Wednesday, 12 September 2007

Trust No One

When is an ASCII space (0x20) not a word separator?

When it's followed by a combining mark (e.g., COMBINING ACUTE ACCENT a.k.a. Unicode character 0x301).

According to ATSUI, anyway. Uniscribe disagrees and refuses to combine marks with space characters. It will allow combination if you stick a ZWJ (0x200D) in between. Gah!

We've also discovered that ATSUI's font fallback machinery often likes to choose different fonts for the mark and the character it combines with. Madness!

This is life working on Web browsers: the environment is so complex, any assumptions you make will be violated sooner or later.


  1. How about performing the Unicode Normalization process prior to display? (sample code available on the Unicode website) This would result in a single pre-combined character. Or would this mess up text selection, copy paste, etc?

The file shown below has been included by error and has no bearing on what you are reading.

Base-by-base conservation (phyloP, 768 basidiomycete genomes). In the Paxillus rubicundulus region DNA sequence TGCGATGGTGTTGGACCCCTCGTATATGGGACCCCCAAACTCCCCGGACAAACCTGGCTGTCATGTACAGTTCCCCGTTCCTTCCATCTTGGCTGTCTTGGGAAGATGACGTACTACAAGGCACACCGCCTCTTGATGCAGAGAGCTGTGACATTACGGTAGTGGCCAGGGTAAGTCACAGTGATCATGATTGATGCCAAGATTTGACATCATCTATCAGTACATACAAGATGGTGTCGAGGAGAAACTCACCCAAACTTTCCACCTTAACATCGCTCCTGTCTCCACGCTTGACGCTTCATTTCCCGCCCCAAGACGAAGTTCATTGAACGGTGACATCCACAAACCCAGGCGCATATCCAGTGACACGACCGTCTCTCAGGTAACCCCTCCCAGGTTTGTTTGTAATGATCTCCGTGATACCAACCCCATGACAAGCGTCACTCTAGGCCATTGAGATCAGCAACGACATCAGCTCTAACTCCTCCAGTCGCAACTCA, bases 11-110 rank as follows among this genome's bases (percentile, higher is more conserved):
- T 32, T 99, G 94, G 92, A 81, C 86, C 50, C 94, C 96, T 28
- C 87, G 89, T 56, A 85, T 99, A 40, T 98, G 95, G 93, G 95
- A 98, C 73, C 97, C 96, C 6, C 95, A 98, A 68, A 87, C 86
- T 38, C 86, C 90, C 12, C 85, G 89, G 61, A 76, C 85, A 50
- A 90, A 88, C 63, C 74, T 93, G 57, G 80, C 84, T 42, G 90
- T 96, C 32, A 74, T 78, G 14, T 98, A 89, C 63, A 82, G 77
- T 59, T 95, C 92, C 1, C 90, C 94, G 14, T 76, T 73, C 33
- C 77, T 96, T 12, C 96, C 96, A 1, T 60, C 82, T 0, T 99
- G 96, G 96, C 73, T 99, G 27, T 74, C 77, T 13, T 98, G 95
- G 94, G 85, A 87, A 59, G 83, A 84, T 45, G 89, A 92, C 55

Anyway, no-one uses combining characters, except, perhaps other character sets like ANSEL.

  2. It's not that mad for ATSUI to choose a different font for the base-glyph and the combining-glyph, is it? If a pre-combined glyph or a suitable combining-glyph are not available in the preferred font, the next-best alternative would be to pick a base-glyph from the preferred font, and find a combining-glyph that more or less matches it.
    Grabbing a pre-combined glyph (or a base-glyph and a combining-glyph) from some other font might help ensure that the resulting character looks good on its own, but it practically guarantees that it will look awkward and eye-catching among the surrounding text.

  3. RichB: not all combining pairs have precomposed forms, so normalization won't help.
    Saying "no-one will do this in real life" doesn't work; authors do all kinds of crazy stuff and we have to handle it as best we can.
    Screwtape: the thing is, if the glyphs are from different fonts, how can the mark be correctly positioned? I assume each font contains tables showing where marks should be attached to base glyphs.